A growing national Internet community with more than 17,000 registered members

April20, 2009



Wisconsin AG Opinion on Open Carry is "Spot On"[/b]

J.B. Van Hollen's Opinion Consistent with Other State Attorneys General

The summary of the opinion at http://www.doj.state.wi.us/news/file...nCarryMemo.pdfsays it all:

"Under Article I, § 25 of the Wisconsin Constitution, a person has the right to openly carry a firearm for any of the purposes enumerated in that Section, subject to reasonable regulation as discussed herein. The Wisconsin Department of Justice (the Department) believes that the mere open carrying of a firearm by a person, absent additional facts and circumstances, should not result in a disorderly conduct charge from a prosecutor."
"AG Van Hollen's opinion is spot on" says OpenCarry.org co-founder Mike Stollenwerk, and "consistent with other state AG opinions," see e.g., Virginia AG Bob McDonnell's opinion in 2008 at http://www.vaag.com/OPINIONS/2008opns/Sept08opnndx.html (striking down state park open carry ban because "A person’s right to carry a firearm openly is considered universal within the Commonwealth, subject to definite and limited restrictions upon certain locations and classifications of individuals."). Bob McDonnell is now running for Governor of Virginia.

Van Hollen's opinion isactually the second heapin'good news for gun owners today asthe Federal Court of Appeals for the 9th Circuit in Nordyke v. King at http://www.ca9.uscourts.gov/datastor...20/0715763.pdfsaid that the Second Amendment applies to constrain **state** (and not just federal)power. The DC gun ban case of DC v. Heller only applied to a federal district - in that case the Supreme Court explained that the Second Amendment provided an individual right to keep and bear arms and that bear means "carry," but that the carry right was historically limited to open, and not concealed carry.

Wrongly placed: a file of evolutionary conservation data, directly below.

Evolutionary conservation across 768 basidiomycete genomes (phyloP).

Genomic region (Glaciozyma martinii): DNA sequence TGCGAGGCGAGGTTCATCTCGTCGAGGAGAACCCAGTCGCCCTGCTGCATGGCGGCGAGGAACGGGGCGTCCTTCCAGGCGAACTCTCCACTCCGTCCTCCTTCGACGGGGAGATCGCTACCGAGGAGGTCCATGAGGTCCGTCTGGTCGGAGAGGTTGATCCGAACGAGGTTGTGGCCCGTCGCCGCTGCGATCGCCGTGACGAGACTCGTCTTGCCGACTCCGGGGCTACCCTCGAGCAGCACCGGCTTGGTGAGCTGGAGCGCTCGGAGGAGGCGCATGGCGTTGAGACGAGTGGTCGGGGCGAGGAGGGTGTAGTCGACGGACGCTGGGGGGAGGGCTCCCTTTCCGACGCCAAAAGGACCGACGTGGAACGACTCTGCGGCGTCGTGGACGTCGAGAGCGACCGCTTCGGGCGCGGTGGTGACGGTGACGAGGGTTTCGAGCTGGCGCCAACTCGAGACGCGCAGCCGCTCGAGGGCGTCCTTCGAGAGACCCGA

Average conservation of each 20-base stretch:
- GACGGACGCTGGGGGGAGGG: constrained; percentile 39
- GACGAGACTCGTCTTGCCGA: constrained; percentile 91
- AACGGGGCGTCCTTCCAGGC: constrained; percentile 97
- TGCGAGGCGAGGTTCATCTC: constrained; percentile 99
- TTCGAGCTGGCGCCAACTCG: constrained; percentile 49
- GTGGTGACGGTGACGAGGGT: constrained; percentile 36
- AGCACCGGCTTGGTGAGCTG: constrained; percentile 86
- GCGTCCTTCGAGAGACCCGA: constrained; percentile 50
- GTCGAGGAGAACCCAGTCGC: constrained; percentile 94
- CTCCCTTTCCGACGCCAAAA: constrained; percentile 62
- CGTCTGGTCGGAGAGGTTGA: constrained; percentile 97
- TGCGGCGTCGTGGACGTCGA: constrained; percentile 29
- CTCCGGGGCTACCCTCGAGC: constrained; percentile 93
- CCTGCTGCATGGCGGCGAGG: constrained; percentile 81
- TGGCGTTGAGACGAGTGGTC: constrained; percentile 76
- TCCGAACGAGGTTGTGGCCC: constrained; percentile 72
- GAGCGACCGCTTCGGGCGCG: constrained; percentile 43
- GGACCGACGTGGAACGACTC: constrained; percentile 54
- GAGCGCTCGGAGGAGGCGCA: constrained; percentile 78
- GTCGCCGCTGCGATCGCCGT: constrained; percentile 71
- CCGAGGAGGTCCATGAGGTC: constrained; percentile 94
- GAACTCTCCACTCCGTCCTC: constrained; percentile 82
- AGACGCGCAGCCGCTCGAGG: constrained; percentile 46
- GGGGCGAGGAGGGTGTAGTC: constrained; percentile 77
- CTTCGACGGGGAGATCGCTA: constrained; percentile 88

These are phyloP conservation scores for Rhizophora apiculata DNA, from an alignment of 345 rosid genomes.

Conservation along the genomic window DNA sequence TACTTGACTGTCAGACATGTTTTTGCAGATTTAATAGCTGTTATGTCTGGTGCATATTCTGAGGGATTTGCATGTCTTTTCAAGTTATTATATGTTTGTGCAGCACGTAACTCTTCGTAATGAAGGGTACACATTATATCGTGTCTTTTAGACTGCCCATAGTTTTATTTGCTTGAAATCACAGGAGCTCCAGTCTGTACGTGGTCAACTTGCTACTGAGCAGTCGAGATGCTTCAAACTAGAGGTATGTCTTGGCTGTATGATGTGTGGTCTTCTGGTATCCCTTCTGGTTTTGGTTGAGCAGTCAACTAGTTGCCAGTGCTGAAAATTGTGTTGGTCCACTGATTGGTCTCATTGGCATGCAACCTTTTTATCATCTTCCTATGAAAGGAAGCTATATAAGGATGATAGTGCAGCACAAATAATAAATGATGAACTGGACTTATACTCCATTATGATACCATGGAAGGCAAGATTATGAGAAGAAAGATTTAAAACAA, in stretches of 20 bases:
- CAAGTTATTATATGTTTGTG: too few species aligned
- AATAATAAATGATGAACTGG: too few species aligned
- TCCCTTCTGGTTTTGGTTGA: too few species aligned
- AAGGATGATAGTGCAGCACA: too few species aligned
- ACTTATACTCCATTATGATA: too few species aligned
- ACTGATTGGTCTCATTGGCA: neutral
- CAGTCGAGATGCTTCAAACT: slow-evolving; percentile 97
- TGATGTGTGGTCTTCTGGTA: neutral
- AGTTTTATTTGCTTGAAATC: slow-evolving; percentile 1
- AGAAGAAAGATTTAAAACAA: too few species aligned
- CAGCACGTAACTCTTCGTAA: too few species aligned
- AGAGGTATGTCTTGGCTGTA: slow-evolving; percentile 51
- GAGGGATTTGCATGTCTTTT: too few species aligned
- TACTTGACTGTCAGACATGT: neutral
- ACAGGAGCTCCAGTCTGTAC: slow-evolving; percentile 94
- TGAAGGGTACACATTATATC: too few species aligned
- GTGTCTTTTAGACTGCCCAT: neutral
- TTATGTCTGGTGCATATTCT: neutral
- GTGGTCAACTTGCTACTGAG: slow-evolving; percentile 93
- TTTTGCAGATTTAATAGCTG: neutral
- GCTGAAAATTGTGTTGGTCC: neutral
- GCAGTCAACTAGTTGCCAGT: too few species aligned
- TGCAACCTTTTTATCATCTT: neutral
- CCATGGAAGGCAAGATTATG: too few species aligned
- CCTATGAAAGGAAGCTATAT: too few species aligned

But there are still 2 major problems that need to be resolved for open carriers in Wisconsin:

The first is the state ban on carrying openly in vehicles - unloading and encasing your gun every time you get in your car makes no sense and promotes unnecessary gun handling in public. All states save Wisconsin and Illinois allow gun carry in vehicles, most without any permit. See map at http://www.opencarry.org/travel.html.

The second is the 1,000 foot school zone gun carry ban. Only a couple states have such "school zones" and the federal Supreme Court struck down the federal school zone gun ban in 1995 in the case of US v. Lopez.


Media Contacts:

OpenCarry.org co-founders:
John Pierce: John@OpenCarry.org
Mike Stollenwerk: Mike@Opencarry.org